A good supermarket (Champion) and large hypermarkets and more serious shops at Montesson (Carrefour, Picard), Le Chesnay (Parly II), Plaisir (Auchan & Ikea) and Carrefour (Chambourcy).
After Croissy on the RER leaving Paris, but still just 17 minutes from Etoile. If you are looking for beautiful houses and attractive gardens along with good facilities for residents, this may well be the place for you. 19th-century mansions and manors, riverside paths and gardens, artsy and cultural events galore.
The church is at the heart of the town, surrounded by a cluster of pretty shops -- mostly chocolates and designer clothes. Le Vésinet is unapologetically rarefied and figures very high on the list of most expensive towns in France.
Expatriates flock here for the cachet and for the very good international schools in Vesinet (École Internationale Malherbe) and around (eg the British School in Croissy, Lycée International Saint-Germain-en-Laye). An active association is dedicated to welcoming expatriates and introducing them to the French language, the people and to Vesinet’s delightful surroundings. This place has been compared to the best of English stockbroker belt living, but really, one imagines the locals might find that a bit insulting.
The station for Le Pecq is “Le Vésinet-Le Pecq” on the RER line A, 25 minutes from central Paris. You may need bus, car or bike to get between your house and the station.
Much of the centre was left in ruins after World War II, but the old town survived and, despite development, Le Pecq has not lost its charm. The whole town stretches along both banks of the Seine, and consequently feels a bit split in two. The St Germain side, especially to the west, is more developed, but from the Georges Pompidou bridge, the view east is green and the areas surrounding the lake and the park behind are predominantly residential.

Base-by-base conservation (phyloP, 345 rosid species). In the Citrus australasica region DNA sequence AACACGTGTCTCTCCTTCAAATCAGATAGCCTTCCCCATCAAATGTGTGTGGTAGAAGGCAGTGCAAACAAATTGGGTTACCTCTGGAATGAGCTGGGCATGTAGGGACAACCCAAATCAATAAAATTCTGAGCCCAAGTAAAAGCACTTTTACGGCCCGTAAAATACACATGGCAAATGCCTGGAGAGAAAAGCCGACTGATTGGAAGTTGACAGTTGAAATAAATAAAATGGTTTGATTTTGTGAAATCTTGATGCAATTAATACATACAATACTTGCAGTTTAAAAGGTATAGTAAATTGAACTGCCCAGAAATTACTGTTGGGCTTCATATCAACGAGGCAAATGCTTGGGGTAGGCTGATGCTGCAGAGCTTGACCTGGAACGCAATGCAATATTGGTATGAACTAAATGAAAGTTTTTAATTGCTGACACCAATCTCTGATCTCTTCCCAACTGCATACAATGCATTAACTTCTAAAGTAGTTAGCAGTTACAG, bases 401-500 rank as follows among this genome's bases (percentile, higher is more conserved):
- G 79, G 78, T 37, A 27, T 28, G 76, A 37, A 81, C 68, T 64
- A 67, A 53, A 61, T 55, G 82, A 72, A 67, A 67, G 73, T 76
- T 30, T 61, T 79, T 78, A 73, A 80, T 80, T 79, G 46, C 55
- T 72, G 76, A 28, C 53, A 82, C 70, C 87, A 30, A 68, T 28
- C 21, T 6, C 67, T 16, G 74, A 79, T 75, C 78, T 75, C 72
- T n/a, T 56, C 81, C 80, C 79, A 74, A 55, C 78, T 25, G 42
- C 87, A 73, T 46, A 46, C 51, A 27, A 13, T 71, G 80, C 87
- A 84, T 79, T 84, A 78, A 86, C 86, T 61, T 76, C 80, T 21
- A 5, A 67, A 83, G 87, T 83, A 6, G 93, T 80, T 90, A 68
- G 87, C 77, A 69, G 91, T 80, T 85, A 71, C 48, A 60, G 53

The bridge and its adjoining road network can become very congested, especially in the rush hours. There are Lycée International (British Section) partner schools for the primary and middle school years; otherwise your daily commute to school is likely to be by car.
Sports facilities are exceptional, particularly for water sports, with a yachting and rowing club and a municipal Olympic pool.
20 minutes from Etoile on the RER, and loved by anglophones for its extremely pleasant surroundings (residential park and woodlands) and the vibrant social scene to be had at its tennis and golf clubs.
Maisons-Laffitte is a major horse-racing centre, so the population consists of two distinct elements: the trainers/jockeys/lads, and everyone else. Alongside the hundreds of lean and flighty thoroughbreds, leisure horses are everywhere, as are riding schools and livery stables. But in case you were planning on keeping a horse here, know that none of the stables here offer any turnout, and only a few have manèges. Mostly people just tack up and ride out in the forest. For fields and better facilities, you will have to board your horse at least half an hour’s drive away.
If you’d love to live in the park but don’t think you can afford it, check out the prices towards the northern end, close to the racing stables, jockeys’ hang-outs and the Achères water purification plant.
Should the latter not be your choice, be prepared for lengthy commutes to the other GSGI schools in the area: the Lycée International in St Germain en Laye, The British School in Croissy and Forest International School in Mareil-Marly. None of these commutes is easy but most children seem to cope: a private bus goes to the British School, public bus to the Lycée International, and for Forest you will need a car and lots of petrol -- but again, some parents do it.
For younger children there is a playgroup at the Anglican church, All Saints.